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Tesla’s new chairwoman backs Elon Musk and his use of Twitter

While the SEC is going after Elon Musk’s use of Twitter, Tesla’s new chairwoman is backing the CEO and goes as far as saying that his use of the platform is “wise”.

As part of Tesla and Musk’s settlement with the SEC over the comments about taking the company private, Tesla’s board had to appoint a new chair.

In November, they ended up appointing longtime board member Robyn Denholm as the new chairwoman to replace Musk.

She is currently in a transition period from an executive role at Telstra, Australia’s largest telecommunications company, to focusing full-time on the Tesla chair position.

After her appointment, Musk made some comments in a 60 Minute interview that sounded like he didn’t see Denholm nor the board having any control over him – saying ‘I can get anything done that I want’, but it turned out that there were some ‘misleading edits’ in that interview.

Nonetheless, Chairman Robyn Denholm addressed the issue of her power over Musk and the rest of Tesla’s management team in an interview with ABC in Sydney on Wednesday:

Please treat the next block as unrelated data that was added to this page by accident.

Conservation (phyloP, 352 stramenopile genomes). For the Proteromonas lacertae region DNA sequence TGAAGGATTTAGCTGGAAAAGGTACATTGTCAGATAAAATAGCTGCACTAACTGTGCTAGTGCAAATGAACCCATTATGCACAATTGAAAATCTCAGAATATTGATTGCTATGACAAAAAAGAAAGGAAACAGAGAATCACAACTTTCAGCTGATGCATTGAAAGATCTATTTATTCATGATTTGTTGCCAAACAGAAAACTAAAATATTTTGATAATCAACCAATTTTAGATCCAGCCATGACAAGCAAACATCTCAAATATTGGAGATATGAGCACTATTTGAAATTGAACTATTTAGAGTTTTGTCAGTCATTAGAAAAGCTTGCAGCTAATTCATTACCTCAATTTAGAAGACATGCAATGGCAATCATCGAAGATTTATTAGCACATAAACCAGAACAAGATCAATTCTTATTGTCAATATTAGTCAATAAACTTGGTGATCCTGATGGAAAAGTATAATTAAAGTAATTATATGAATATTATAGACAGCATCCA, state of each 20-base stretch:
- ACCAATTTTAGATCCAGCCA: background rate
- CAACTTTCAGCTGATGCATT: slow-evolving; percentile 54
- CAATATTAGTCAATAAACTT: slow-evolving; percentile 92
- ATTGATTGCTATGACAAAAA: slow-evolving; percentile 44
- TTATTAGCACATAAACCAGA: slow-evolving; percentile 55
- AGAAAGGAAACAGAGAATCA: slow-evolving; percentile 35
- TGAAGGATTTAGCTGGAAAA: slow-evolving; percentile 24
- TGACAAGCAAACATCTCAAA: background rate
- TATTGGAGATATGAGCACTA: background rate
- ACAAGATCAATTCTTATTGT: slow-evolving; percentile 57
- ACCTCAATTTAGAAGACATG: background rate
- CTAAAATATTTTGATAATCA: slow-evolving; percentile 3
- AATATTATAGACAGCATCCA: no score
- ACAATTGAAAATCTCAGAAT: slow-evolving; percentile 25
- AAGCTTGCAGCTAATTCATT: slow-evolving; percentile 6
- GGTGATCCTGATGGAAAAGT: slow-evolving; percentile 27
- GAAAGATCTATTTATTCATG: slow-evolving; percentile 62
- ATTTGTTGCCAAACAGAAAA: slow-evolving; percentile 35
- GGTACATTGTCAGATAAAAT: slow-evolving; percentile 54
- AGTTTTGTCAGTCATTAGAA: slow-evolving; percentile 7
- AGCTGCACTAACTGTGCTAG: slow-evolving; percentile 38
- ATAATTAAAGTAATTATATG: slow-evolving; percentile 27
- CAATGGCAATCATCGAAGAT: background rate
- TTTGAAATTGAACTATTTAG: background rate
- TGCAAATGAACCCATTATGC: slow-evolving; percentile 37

“The role of a board is to actually make sure that management is doing their job. It’s not to operate the company. I’ve been an operator all of my career, but I’m not an operator at Tesla. What I am is the chair of the board. So what we need to make sure to do is that the management is deploying the strategy, executing against that strategy, and doing all the things that it needs to do, including communications, for the whole company and in the interest of all shareholders. That’s the role I’m playing.”

As for what specifically got Musk in trouble, his use of Twitter, Denholm didn’t seem to have any issue with it or plan to intervene.

She said:

“Twitter is part of everyday business for many executives today. From my perspective, he uses it wisely.”

The SEC is currently trying to hold Musk in contempt of his settlement before a judge.

Denholm believes they have done everything by the book:

“We believe we’ve done everything that we need to do under the settlement, but obviously it’s going to the court and it will go from there,”

Some analysts and shareholders believe that those antics are causing a problem for the company, but the new chairwoman doesn’t see Musk as a problem:

“I don’t think he poses any challenges. The company is running very well and the board itself is very engaged. We meet with him all the time.”

She is currently still an executive at Telstra and plans to fully transition to her role at Tesla within the next two months.

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